New Choices Mean Controversy For Milk

US - A generation ago, running to the store for a gallon of milk was a no-brainer. You simply picked up a bottle of milk and went on your merry way.
calendar icon 12 March 2008
clock icon 1 minute read
These days, consumers have a dizzying array of choices — lactose-free or skim-rich, unflavored or flavored, organic or conventional, soy milk or hormone-free milk.

That last one, labeled with claims that might read "rBST-free" or "no growth hormones," has recently aroused a new wave of controversy as Pennsylvania, Ohio, New Jersey, Indiana and several other states are trying to ban or restrict these so-called absence labels from milk cartons altogether.

While New York has no such legislation in the works, the Department of Agriculture & Markets' Division of Milk Control and Dairy Services is closely following what is happening elsewhere and is "actively working" on more specific labeling guidelines for all dairy products, says agriculture department spokeswoman Jessica Chittenden.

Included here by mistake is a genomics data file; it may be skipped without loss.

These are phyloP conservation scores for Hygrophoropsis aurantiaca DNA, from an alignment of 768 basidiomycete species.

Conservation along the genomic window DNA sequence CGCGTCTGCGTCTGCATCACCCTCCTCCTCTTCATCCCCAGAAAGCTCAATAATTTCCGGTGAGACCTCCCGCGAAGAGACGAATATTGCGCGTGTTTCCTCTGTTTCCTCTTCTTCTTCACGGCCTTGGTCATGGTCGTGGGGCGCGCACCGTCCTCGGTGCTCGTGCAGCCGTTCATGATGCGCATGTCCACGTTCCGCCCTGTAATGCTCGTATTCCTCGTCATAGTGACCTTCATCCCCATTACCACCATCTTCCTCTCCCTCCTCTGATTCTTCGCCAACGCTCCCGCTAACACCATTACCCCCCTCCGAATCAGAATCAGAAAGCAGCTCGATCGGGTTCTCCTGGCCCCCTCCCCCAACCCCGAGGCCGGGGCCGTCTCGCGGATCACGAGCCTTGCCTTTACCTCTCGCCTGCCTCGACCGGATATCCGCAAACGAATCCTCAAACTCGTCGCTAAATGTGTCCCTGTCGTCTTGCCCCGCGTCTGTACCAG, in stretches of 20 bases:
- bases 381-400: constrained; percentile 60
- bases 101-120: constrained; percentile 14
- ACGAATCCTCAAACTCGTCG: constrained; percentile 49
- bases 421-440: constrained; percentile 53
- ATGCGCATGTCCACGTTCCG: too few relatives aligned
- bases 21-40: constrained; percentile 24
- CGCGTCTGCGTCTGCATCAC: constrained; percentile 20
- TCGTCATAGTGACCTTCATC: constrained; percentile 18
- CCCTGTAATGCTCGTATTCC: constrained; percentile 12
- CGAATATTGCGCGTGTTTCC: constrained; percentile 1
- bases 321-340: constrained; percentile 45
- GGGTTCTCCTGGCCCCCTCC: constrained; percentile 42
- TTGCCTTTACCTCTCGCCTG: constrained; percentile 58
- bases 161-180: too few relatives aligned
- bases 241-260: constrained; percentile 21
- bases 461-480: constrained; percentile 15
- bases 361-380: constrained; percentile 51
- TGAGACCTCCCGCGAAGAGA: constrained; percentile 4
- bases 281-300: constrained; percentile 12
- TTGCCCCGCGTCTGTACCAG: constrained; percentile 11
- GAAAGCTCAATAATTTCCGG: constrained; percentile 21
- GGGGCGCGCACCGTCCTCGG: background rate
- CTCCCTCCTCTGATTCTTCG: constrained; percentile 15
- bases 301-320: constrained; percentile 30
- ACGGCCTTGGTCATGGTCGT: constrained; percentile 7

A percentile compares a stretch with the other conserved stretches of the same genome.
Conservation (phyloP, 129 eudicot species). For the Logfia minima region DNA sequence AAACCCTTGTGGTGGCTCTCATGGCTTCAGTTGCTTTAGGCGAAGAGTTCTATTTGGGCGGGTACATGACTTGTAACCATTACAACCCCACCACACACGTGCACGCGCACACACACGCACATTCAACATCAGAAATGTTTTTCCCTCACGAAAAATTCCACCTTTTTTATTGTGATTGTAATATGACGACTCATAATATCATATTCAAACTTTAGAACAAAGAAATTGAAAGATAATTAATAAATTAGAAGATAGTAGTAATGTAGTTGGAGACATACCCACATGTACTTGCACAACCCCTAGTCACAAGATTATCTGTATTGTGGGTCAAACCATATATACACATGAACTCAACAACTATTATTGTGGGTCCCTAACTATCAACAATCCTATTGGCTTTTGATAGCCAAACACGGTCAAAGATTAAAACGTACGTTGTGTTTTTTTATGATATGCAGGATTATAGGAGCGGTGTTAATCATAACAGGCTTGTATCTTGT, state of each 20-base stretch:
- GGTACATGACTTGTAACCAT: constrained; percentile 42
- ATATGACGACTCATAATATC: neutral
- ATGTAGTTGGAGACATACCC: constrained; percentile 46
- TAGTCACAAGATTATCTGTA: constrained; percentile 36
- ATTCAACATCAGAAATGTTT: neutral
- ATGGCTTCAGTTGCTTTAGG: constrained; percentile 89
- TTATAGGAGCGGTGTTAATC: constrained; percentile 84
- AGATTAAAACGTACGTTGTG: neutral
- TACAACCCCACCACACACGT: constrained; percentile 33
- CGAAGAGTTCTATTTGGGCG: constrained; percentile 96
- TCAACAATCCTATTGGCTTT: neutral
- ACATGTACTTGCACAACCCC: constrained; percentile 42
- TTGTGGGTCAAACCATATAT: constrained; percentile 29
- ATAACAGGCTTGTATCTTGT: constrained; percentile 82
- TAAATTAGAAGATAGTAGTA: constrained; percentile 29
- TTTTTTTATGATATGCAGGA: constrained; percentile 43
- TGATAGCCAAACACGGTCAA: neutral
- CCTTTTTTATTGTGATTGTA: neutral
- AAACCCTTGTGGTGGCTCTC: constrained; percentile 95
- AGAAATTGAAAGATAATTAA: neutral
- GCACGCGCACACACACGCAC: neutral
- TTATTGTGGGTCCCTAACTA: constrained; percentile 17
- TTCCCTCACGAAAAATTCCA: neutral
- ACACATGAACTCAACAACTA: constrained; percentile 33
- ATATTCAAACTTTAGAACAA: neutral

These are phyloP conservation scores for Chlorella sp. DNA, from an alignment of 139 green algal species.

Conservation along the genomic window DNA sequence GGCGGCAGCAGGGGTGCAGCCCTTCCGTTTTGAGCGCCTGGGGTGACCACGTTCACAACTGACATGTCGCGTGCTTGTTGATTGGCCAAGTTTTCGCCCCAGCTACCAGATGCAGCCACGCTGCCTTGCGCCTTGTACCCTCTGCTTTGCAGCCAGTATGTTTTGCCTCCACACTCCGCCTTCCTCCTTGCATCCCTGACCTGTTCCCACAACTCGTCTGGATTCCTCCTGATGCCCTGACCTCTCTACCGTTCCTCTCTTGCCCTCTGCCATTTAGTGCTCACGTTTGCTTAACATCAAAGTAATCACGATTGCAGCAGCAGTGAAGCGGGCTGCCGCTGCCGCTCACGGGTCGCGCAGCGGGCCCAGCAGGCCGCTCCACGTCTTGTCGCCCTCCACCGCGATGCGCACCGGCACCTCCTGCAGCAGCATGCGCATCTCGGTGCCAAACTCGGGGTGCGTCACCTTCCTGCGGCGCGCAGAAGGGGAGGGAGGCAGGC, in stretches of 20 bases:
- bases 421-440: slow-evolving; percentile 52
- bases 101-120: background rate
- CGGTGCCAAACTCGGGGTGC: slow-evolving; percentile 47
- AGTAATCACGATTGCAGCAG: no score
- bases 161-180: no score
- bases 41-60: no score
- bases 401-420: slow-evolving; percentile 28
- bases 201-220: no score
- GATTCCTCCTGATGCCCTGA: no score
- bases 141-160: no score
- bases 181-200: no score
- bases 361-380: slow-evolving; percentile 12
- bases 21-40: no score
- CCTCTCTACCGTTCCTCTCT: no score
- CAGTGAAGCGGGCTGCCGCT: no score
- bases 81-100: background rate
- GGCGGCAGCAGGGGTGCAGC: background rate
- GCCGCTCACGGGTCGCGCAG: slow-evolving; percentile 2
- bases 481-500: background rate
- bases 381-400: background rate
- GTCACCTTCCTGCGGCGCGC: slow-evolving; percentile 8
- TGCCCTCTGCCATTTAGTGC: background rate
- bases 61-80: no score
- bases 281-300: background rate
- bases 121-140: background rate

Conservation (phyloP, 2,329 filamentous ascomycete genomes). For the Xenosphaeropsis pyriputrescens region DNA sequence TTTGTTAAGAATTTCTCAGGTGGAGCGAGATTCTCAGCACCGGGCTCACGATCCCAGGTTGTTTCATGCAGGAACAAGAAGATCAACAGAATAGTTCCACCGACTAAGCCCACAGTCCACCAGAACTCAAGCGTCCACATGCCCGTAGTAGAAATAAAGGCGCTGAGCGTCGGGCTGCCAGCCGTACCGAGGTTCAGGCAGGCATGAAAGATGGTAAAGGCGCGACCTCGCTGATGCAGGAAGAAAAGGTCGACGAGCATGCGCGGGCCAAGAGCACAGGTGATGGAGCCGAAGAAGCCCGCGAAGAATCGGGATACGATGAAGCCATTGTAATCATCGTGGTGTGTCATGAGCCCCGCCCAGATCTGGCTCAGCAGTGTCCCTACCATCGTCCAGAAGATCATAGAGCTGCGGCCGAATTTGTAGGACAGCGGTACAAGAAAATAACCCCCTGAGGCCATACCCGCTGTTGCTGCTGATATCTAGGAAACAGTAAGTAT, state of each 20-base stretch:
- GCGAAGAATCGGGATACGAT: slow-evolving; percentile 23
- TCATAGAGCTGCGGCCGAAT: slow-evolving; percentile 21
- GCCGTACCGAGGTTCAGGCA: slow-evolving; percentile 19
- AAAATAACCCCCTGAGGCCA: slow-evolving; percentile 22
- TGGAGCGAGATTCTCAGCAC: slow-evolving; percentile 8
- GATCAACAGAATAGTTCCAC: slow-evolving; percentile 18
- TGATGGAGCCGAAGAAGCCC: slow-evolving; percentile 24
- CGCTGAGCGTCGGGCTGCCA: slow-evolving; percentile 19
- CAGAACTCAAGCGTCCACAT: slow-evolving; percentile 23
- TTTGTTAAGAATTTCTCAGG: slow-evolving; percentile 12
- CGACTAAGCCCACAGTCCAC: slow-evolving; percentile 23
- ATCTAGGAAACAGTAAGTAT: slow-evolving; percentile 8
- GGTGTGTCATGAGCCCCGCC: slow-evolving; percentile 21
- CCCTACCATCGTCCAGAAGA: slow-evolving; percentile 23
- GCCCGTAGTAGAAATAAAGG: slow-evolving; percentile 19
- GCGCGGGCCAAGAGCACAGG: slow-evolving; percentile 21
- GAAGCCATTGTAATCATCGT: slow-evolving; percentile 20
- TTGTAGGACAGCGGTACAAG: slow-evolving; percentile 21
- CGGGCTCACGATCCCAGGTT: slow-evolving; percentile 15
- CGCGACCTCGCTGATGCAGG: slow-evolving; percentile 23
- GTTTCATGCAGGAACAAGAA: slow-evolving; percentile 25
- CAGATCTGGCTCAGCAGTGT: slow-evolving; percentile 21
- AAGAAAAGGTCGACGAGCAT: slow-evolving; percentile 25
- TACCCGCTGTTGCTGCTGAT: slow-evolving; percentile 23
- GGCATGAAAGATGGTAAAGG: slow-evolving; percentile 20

Many proponents of rBST say current labeling practices can mislead consumers into believing that milk made with the synthetic hormone, which typically costs less, is inferior. Farmers who prefer rBST complain that they aren't getting a fair price for their milk compared with rBST-free and organic, or complain they are being forced to quit using it, and with it, the profits from higher production.

Source: Rochester Democrat and Chronicle
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